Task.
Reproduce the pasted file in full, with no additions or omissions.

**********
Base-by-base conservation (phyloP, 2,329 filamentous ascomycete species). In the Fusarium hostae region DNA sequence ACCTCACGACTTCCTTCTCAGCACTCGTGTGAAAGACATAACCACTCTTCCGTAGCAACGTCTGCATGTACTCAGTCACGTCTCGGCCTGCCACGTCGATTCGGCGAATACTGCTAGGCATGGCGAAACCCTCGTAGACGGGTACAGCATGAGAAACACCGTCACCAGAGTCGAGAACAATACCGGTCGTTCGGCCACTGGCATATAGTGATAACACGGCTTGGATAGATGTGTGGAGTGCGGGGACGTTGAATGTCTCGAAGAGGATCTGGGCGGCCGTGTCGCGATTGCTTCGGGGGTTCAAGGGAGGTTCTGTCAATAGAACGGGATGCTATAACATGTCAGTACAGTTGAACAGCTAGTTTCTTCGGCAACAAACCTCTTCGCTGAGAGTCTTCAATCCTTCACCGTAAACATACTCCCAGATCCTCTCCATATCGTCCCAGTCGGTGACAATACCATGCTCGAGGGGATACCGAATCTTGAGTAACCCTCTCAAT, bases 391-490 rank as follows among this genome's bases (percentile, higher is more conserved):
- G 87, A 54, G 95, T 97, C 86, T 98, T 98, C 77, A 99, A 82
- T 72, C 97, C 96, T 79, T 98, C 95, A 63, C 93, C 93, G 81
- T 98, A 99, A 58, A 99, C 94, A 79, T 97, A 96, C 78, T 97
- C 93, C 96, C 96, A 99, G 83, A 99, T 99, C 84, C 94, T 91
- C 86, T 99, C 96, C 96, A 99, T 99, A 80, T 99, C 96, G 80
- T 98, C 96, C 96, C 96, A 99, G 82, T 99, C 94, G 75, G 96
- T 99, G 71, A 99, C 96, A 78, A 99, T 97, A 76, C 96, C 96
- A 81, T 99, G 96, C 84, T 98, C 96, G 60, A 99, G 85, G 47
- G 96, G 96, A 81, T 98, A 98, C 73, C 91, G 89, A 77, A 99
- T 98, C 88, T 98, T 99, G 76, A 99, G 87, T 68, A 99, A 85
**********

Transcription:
Base-by-base conservation (phyloP, 2,329 filamentous ascomycete species). In the Fusarium hostae region DNA sequence ACCTCACGACTTCCTTCTCAGCACTCGTGTGAAAGACATAACCACTCTTCCGTAGCAACGTCTGCATGTACTCAGTCACGTCTCGGCCTGCCACGTCGATTCGGCGAATACTGCTAGGCATGGCGAAACCCTCGTAGACGGGTACAGCATGAGAAACACCGTCACCAGAGTCGAGAACAATACCGGTCGTTCGGCCACTGGCATATAGTGATAACACGGCTTGGATAGATGTGTGGAGTGCGGGGACGTTGAATGTCTCGAAGAGGATCTGGGCGGCCGTGTCGCGATTGCTTCGGGGGTTCAAGGGAGGTTCTGTCAATAGAACGGGATGCTATAACATGTCAGTACAGTTGAACAGCTAGTTTCTTCGGCAACAAACCTCTTCGCTGAGAGTCTTCAATCCTTCACCGTAAACATACTCCCAGATCCTCTCCATATCGTCCCAGTCGGTGACAATACCATGCTCGAGGGGATACCGAATCTTGAGTAACCCTCTCAAT, bases 391-490 rank as follows among this genome's bases (percentile, higher is more conserved):
- G 87, A 54, G 95, T 97, C 86, T 98, T 98, C 77, A 99, A 82
- T 72, C 97, C 96, T 79, T 98, C 95, A 63, C 93, C 93, G 81
- T 98, A 99, A 58, A 99, C 94, A 79, T 97, A 96, C 78, T 97
- C 93, C 96, C 96, A 99, G 83, A 99, T 99, C 84, C 94, T 91
- C 86, T 99, C 96, C 96, A 99, T 99, A 80, T 99, C 96, G 80
- T 98, C 96, C 96, C 96, A 99, G 82, T 99, C 94, G 75, G 96
- T 99, G 71, A 99, C 96, A 78, A 99, T 97, A 76, C 96, C 96
- A 81, T 99, G 96, C 84, T 98, C 96, G 60, A 99, G 85, G 47
- G 96, G 96, A 81, T 98, A 98, C 73, C 91, G 89, A 77, A 99
- T 98, C 88, T 98, T 99, G 76, A 99, G 87, T 68, A 99, A 85